Sketches #3 Richard Dawkins

The People’s Atheist


Clinton Richard Dawkins was born on 26 March 1941 in Nairobi, Kenya, which at that time was a British colony. His father had gone to Kenya with the British army but the family returned to England when Dawkins was eight. He had what he calls “a normal Anglican upbringing“, but by the age of nine he had already started doubting the existence of God. In 1959 he went to Balliol College, Oxford to study zoology, where he was tutored by Nobel Prize-winning ethologist Nikolaas Tinbergen, a pioneer in the study of animal behaviour.

In 1976 Dawkins came into the public eye when his book The Selfish Gene came out. It popularised the gene-centred view of evolution and introduced the term meme. This neologism coined by Dawkins refers to any unit of cultural information, such as a practice or idea, that is transmitted by non-genetic means from one mind to another. Examples include thoughts, ideas, theories, practices, clothes fashions, habits, songs, dances, ways of making pots and the technology of building arches. They are the cultural counterparts of genes. Dawkins has argued that when a fertile meme is planted in your mind it literally parasitises your brain, turning it into a vehicle for the meme’s propagation in just the way that a virus may parasitise the genetic mechanism of a host cell.

            Dawkins has also been an outspoken critic of creationism and intelligent design. His 1986 book The Blind Watchmaker, was a refutation of intelligent design theory. William Paley had argued that if you were you were walking along and you found a watch lying on the ground, you could not possibly imagine that something so complex had been assembled by chance. There had to have been a maker. Paley went on to argue that the complex structures of living things and the adaptations of plants and animals required an intelligent designer. For Dawkins evolutionary processes are analogous to a blind watchmaker; there is no need for a creator to intervene.

            Dawkins’s most recent book The God Delusion is an atheist polemic from its uncompromising title. It is actually one of number of such books published in the last few years. I’m not sure what has brought on this trend – probably it is a reaction to the rise in fundamentalisms that has become apparent. These books have been a great publishing success and there have also been initiatives such as those atheist buses. Dawkins has been criticised for his understanding of theology. The most famous criticism came in a scathing review in The London Review of Books by Terry Eagleton:

“Imagine someone holding forth on biology whose only knowledge of the subject is the Book of British Birds, and you have a rough idea of what it feels like to read Richard Dawkins on theology.” I happen to think this criticism is wrong. You don’t have to be an expert on Tarot cards to critique it. Dawkins is a biologist, not a philosopher. He is studying religion as a natural phenomenon. Dawkins has come under fire for a death – the tragic suicide of 22-year-old Jesse Kilgore.  Kilgore, who had been challenged to read The God Delusion by a college professor, said that Dawkins’ book had destroyed his belief in God.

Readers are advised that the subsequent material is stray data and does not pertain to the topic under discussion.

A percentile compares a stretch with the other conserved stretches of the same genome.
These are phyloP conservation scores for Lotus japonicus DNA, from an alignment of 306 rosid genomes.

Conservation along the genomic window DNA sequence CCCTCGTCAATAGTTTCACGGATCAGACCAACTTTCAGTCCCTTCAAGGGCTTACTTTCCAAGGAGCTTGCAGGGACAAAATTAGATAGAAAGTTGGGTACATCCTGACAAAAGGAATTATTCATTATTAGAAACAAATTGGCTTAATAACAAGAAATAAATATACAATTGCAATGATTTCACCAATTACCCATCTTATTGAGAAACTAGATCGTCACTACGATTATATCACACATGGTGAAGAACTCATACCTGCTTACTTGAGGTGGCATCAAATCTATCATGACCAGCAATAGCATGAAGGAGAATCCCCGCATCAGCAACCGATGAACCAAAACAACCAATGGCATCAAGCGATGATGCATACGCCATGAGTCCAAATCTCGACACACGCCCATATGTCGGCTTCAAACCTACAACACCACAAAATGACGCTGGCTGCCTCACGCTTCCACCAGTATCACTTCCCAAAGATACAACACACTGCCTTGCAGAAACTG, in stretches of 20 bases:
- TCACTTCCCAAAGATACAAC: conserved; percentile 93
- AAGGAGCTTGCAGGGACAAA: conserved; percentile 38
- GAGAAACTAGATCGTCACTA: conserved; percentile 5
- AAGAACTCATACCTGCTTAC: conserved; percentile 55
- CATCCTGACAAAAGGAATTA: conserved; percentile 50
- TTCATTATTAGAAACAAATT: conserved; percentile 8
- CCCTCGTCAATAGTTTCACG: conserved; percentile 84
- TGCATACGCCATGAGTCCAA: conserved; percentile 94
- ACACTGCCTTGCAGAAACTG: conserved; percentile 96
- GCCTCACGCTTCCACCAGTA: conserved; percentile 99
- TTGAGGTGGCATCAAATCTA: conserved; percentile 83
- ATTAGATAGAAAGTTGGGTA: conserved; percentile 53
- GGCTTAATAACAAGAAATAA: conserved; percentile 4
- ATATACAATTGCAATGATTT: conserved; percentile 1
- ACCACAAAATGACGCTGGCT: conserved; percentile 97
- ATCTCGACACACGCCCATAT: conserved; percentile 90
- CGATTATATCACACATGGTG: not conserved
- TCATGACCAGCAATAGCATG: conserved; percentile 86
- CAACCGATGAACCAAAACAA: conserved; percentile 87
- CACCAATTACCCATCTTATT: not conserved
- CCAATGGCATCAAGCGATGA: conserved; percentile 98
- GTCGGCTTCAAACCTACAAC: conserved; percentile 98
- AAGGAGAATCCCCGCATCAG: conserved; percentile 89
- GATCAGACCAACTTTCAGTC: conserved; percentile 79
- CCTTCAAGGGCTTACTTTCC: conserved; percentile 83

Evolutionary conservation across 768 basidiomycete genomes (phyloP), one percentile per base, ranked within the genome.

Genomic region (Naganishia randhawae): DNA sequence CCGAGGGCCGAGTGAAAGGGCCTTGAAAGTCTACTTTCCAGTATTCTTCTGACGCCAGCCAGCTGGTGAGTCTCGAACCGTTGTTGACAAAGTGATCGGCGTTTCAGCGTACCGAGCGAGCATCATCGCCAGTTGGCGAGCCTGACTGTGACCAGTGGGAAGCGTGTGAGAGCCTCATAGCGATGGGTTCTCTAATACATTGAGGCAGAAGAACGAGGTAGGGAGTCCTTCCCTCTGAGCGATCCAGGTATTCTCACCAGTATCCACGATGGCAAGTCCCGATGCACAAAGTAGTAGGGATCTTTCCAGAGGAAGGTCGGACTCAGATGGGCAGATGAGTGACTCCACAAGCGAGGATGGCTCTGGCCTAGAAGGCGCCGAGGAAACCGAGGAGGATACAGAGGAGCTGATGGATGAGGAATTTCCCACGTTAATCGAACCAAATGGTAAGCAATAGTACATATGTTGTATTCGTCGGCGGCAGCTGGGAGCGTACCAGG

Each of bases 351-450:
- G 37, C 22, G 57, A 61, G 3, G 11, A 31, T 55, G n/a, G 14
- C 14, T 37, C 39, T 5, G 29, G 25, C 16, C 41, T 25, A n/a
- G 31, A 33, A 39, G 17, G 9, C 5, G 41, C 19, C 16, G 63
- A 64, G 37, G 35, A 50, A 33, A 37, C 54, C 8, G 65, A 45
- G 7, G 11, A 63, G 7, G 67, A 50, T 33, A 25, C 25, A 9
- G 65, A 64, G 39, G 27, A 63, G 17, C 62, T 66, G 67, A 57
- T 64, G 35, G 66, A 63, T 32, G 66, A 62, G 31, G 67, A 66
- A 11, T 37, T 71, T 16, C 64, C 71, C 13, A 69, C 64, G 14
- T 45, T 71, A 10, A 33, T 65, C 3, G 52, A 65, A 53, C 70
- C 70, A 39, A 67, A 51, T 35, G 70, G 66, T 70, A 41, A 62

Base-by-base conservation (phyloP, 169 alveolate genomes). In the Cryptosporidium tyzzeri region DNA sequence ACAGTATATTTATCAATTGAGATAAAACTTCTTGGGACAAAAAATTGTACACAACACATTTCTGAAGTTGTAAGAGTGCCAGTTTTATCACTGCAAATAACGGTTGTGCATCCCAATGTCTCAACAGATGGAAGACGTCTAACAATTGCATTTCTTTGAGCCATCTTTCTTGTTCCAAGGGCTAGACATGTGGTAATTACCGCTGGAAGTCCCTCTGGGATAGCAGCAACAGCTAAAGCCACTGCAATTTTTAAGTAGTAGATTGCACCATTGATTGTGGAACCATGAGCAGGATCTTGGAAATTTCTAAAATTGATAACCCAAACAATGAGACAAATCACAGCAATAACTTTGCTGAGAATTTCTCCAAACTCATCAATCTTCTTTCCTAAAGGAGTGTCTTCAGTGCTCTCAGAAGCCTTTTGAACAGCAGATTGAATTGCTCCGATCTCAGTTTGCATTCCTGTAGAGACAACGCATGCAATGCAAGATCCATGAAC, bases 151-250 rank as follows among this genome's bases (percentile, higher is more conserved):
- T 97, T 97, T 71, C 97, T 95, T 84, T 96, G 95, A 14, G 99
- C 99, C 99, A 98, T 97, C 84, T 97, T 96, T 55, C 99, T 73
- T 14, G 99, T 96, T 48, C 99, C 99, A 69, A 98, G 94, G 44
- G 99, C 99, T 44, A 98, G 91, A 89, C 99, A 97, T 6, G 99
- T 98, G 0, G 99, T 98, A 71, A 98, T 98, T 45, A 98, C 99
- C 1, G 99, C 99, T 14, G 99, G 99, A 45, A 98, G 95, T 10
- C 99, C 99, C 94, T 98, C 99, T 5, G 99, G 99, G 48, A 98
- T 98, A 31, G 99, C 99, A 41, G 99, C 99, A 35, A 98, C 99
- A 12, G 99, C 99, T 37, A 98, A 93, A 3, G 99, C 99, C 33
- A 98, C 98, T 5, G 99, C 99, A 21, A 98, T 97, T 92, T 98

As a non-believer I am not unsympathetic to many of Dawkins’s ideas and in his post as Professor for Public Understanding of Science at Oxford he was very effective raising awareness of science. He is always very quotable and has an incredible talent for coining metaphors. However I do think sometimes his role as Darwin’s Rottweiler gets in the way of his message.  I think a couple of examples will suffice to show this. Before the 2004 election in the US, Dawkins along with John Le Carré and Antonia Fraser was part of a Guardian initiative to write letters to Americans in Clark County, Dear Clark County voter, Give us back the America we loved.  Here’s what he wrote:

“Don’t be so ashamed of your president. The majority of you didn’t vote for him. If Bush is finally elected properly, that will be the time for Americans travelling abroad to simulate a Canadian accent.” The result was he found himself subject to a barrage of abuse from the voters. And the election? Clark was the only county in Ohio that, having voted for Al Gore in 2000, switched over to Bush in 2004.

Dawkins is also a member of a social movement that aims to promote public understanding and acknowledgment of the naturalistic worldview, known as the Brights, which also includes Steven Pinker and philosopher Daniel Dennett. As the mathematician John Allen Paulos has pointed out you don’t need to have a degree in public relations to realise that this will come across as smug, ridiculous, and arrogant. Perhaps I see a little too much intellectual certainty there. There are many very intelligent people, including scientists, who believe in God. The existence of God is an objective question – he either exists or he doesn’t exist- but it is beyond our pattern recognition software to find the truth about thus question. We will always have answers that are at variance.

            There is also a tendency to see the abolition of religion as a panacea for all the world’s problems. I think the twentieth century has shown that this is not the case. People commit evil acts with or without religion. Religion does make people do terrible things but it also can make them do wonderfully selfless things. Science is a wonderful too but it cannot tell us what is right or wrong and in my opinion neither can a book written thousands of years ago. We have to discover this for ourselves and it can be a very painful progress. Scientific progress may be linear but moral progress is a completely different enterprise.


One Response to Sketches #3 Richard Dawkins

  1. A says:

    Liked this article!

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